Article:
If you are interested in gaining experience in rural South Africa, get in touch with Africa Health Placements, who will be able to provide you with specialist advice.

Thursday, November 09, 2006

My Beautiful Wife

Here is my wife whilst we were in London, for the Rosary Crusade. You can certainly see the bump is growing! Wendy says hello to everyone. Tonight Maddy (in utero) was kicking very hard, so we could see lots of movement on the surface. Perhaps we'll manage to record this as a video clip one day.

Wednesday, November 08, 2006

Stained Glass Window

Further to my recent post of Harvington Hall, I thought I would put up this picture of the modern memorial stained glass window which is a beautiful feature in the porch.

Someone commented that they particularly liked it, and perhaps as a little game we could see if anyone can name who the figures are. I believe they're all of local significance! I didn't take note myself, but there is a plaque next to it making it very clear, and next month I will make sure I can provide the answers!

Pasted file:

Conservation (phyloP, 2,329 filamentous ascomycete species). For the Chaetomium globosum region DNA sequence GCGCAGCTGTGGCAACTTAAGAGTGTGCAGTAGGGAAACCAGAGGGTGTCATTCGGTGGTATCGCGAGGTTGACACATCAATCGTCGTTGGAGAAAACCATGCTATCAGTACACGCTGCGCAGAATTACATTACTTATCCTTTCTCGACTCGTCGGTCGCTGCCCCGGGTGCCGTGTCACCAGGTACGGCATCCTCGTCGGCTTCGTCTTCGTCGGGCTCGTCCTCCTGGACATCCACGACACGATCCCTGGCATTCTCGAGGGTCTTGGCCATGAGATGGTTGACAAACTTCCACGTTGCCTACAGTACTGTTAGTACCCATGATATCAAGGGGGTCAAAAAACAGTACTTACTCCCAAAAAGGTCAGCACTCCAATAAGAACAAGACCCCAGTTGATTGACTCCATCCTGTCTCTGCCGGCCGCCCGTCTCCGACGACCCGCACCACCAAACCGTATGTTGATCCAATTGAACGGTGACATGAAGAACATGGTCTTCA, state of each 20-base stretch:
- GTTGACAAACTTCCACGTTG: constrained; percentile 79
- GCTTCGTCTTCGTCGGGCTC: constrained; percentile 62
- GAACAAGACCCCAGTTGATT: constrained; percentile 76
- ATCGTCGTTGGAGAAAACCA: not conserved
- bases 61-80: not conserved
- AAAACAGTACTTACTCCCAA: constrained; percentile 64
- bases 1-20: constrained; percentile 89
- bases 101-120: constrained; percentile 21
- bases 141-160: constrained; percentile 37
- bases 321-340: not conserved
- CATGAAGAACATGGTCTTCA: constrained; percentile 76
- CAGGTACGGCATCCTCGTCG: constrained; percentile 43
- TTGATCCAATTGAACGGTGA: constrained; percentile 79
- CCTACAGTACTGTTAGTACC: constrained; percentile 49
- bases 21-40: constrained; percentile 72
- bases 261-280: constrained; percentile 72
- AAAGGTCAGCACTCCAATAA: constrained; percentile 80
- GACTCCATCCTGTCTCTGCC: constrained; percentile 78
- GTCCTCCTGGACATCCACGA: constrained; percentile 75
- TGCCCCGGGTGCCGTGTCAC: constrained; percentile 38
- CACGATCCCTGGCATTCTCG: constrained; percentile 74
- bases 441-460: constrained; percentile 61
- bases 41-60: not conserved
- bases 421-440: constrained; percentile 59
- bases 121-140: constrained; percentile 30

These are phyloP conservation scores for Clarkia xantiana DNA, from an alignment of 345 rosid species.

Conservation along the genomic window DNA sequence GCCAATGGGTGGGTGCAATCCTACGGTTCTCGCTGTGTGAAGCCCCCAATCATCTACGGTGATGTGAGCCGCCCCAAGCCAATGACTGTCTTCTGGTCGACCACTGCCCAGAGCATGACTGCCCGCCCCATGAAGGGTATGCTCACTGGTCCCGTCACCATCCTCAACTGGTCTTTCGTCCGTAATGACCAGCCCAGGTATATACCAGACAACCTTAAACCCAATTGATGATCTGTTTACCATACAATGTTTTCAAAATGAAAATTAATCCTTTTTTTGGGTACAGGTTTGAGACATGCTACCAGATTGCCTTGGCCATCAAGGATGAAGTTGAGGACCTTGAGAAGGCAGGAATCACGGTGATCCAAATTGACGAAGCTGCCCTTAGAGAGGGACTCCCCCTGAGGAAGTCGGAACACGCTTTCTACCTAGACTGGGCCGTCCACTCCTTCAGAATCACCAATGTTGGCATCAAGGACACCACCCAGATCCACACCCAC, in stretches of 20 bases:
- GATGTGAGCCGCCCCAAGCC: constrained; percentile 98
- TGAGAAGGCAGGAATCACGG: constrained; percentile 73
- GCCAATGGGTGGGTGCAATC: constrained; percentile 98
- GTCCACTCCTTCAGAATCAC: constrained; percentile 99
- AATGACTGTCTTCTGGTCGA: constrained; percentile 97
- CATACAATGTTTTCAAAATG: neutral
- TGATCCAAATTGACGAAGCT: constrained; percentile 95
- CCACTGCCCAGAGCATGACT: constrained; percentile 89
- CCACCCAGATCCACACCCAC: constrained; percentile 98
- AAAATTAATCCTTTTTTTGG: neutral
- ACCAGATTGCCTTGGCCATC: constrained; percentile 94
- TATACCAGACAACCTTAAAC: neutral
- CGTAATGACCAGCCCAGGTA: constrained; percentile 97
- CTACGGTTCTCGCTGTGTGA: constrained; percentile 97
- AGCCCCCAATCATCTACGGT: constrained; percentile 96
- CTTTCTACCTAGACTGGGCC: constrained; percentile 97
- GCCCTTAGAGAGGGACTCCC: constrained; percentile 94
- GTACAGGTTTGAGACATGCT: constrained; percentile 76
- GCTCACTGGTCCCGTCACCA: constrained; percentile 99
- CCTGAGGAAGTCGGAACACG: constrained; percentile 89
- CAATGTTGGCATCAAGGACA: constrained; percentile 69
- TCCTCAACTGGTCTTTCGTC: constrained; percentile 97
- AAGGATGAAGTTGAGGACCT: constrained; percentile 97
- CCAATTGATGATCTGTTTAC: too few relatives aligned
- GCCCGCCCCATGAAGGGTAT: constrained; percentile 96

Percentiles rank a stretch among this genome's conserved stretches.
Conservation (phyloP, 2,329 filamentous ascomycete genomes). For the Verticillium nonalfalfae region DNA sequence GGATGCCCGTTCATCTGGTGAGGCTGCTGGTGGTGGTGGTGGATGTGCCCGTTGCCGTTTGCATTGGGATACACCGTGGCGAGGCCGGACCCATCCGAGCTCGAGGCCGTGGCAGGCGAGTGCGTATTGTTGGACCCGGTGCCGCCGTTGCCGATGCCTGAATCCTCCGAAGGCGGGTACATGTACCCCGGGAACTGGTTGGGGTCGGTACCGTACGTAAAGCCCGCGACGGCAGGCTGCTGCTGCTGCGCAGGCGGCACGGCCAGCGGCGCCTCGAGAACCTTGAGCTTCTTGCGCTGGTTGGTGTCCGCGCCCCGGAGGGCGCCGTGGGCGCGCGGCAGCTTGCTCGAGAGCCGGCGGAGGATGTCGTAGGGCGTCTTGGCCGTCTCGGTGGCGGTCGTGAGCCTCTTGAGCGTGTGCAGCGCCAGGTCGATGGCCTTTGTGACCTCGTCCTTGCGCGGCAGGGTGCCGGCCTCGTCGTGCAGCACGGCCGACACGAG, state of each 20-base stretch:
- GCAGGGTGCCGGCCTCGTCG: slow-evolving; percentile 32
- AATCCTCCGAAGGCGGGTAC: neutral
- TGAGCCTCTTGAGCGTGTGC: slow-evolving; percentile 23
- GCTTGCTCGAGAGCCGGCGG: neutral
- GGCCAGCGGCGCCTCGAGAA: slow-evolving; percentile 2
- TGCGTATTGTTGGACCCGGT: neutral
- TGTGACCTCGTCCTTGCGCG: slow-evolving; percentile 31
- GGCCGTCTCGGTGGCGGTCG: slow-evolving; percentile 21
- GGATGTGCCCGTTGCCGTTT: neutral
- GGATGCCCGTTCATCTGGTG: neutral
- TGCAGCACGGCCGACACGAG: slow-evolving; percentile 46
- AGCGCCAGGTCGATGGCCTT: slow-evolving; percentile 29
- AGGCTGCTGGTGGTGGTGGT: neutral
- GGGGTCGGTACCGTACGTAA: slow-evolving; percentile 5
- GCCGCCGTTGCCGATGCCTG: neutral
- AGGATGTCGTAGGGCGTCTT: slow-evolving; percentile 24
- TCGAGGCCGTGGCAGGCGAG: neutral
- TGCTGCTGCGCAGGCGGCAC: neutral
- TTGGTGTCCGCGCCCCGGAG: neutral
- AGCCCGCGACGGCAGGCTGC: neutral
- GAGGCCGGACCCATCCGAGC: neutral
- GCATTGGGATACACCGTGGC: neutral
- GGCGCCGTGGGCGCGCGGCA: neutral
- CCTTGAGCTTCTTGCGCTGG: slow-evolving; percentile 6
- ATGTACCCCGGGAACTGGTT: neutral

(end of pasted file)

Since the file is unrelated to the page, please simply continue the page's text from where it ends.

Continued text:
After that wonderful requiem mass on Sunday, it was also a particularly moving scene to have tremendous sunset throughout the drive back to Birmingham. I couldn't resist sharing the picture with you:

Please pray for me: I am struggling with work, in fact struggling even getting out of bed, after a week of insomnia and interrupted sleep. And with a baby soon to come?! How will I cope?! I am seeing the doctor today, so there will be the option of sedation at least...